Abstract painting is moving and inspiring. They enhance human connection and individual understanding. They help the human mind transcend the boundaries of everyday language, and inspire us to be better.
Interesting abstract painting.
Many people find that whether they love or hate them, they cannot help but be attracted to them, to engage with them, and to compete emotionally with them. Abstraction is a unique concept. It’s kind of tinkers with our brains, spirits, and emotions in a fundamental way. It takes our mind and pulls, twists, and prods on them in subtle ways that sometimes have surprising not-so-subtle results. It is not uncommon for an observer of a particular work of art to feel so moved by the experience that they are laughing or crying. I have experienced both, and am equally amazed and delighted by the experience. On the surface, the abstraction on the canvas is just that, something on the canvas. Nothing is active or moving. After all, only color and shape and texture are applied to the surface.
Where the magic begins is when we begin to feel the impact that such things have on our own individual souls. We begin to recognize how colors and shapes transcend our normal linguistic dependence, and how they inform us in ways normal language fails to do. It is this elusive reality that makes it a bit difficult to understand exactly what is going on, because the use of words can only hope to only slip into the meaning it actually feels more than it is thought. This is not a completely foreign phenomenon.
If, for example, you meet someone who has never tasted a banana before and they see you eating one and ask what it tastes like, you will struggle to find the right words to adequately describe the taste of a banana. You may make references to other things that taste like, but you’d find it hard to fully describe the taste of the banana. The person must bite and make their own connection with the experience. True, the taste of the banana was there whether they experienced it or not, but it was not something that could easily be explained in language. Sometimes these aspects of our language are overlooked, and when these limits are applied to our experience with abstract painting we can then begin to appreciate their real power.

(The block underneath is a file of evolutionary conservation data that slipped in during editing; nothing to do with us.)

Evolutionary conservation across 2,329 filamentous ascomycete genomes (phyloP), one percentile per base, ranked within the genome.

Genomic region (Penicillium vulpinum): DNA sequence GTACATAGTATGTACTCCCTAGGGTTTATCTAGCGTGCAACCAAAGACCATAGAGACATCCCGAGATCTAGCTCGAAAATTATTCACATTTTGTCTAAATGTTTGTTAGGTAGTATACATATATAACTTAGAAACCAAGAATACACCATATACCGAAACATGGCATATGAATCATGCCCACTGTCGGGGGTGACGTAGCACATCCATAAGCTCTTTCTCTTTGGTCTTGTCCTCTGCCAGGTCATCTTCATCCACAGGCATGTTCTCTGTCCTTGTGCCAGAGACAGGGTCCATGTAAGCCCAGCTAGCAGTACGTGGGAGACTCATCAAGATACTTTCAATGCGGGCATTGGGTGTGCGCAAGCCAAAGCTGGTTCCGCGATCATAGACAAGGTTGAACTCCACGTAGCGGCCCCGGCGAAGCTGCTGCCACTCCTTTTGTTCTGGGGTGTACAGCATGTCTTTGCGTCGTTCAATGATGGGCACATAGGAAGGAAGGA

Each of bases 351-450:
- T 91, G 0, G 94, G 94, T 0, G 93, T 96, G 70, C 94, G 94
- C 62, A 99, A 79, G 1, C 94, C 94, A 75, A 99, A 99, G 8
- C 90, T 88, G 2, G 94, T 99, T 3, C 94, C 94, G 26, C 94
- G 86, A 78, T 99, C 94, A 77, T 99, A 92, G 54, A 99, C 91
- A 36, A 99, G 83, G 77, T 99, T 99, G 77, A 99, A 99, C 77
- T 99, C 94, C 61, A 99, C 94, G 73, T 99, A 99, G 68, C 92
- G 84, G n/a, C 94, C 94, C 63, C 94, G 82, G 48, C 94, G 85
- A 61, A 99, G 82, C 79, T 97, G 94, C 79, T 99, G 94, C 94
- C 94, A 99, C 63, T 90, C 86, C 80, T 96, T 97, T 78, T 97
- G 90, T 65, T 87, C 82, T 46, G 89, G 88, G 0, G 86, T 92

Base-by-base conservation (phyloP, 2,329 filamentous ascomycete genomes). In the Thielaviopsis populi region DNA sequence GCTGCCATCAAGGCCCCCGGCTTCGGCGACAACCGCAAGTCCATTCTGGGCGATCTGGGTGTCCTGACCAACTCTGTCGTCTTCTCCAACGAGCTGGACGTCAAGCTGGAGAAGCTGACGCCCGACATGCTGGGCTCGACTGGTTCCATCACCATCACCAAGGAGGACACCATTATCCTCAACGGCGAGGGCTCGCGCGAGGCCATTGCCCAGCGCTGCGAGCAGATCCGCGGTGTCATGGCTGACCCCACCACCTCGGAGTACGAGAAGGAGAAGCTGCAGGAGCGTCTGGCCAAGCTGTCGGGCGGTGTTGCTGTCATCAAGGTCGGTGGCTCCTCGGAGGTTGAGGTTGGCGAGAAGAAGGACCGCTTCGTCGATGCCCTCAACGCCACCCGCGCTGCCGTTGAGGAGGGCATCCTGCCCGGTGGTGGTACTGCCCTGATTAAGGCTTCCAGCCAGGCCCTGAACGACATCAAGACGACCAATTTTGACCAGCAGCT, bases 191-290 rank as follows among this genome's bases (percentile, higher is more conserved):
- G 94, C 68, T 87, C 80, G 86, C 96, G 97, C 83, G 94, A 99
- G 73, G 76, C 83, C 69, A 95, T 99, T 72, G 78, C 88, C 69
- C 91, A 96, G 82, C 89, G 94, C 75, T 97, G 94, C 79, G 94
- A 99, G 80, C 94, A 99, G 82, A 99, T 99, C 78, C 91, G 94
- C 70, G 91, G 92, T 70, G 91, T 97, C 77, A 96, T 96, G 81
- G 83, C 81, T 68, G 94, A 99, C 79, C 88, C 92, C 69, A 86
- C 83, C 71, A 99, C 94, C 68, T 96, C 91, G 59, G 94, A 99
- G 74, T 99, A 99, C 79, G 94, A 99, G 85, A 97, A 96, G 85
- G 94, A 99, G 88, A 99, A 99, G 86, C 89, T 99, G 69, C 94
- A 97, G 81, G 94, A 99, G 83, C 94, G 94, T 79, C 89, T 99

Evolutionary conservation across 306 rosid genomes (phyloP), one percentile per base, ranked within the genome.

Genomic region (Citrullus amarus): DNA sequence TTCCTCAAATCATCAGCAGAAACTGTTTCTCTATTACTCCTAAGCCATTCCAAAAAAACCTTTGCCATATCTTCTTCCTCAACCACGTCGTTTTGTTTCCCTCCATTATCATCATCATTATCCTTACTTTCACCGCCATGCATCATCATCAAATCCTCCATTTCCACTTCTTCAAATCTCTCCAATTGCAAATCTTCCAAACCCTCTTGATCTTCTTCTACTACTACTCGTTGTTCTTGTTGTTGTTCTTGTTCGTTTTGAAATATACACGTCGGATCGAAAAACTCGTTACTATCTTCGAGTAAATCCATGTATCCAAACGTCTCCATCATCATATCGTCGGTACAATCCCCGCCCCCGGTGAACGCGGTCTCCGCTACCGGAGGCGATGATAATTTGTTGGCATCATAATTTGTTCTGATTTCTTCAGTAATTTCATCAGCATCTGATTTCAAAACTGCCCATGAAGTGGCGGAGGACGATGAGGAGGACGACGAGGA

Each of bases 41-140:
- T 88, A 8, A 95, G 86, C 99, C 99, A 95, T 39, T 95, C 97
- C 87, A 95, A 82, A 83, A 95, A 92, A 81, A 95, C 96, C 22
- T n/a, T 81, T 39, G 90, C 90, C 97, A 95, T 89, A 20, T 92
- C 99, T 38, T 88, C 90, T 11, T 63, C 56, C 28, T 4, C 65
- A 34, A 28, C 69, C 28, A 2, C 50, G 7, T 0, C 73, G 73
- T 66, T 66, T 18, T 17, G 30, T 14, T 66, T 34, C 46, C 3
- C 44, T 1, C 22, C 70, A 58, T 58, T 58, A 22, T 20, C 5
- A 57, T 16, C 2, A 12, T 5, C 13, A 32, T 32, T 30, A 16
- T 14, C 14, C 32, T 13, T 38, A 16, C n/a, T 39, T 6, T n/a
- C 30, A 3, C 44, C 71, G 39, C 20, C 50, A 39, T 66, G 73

Recently, I visited with artist Lea Kelley about one of her abstract paintings.
As we stood there in the gallery looking at it, I quickly realized that the value of the experience in the way I relate to aspects of color and shape is more refined. It is without trying to put words to anything, and is humble and sublime. The more I interacted with painting, the more I recognized the transcendent nature of experience.
When Kelley began to describe some of the processes she went through in creating paintings, I was impressed at the variety and depth of her own experiences that went into informing not only what she painted, but how she painted. Adding shapes or colors here or there is much more deliberate and meaningful than I imagined. I learned that colors and shapes help connect us to the more global, or general, ideas that all human beings share. I learned that things like archetypes, numbers, shared human values, and philosophy, all play into the way abstract painting helps us transcend our linguistic boundaries, but also how they connect us more as a community. I love being exposed to a beautiful abstract world and inviting anyone to experience the same.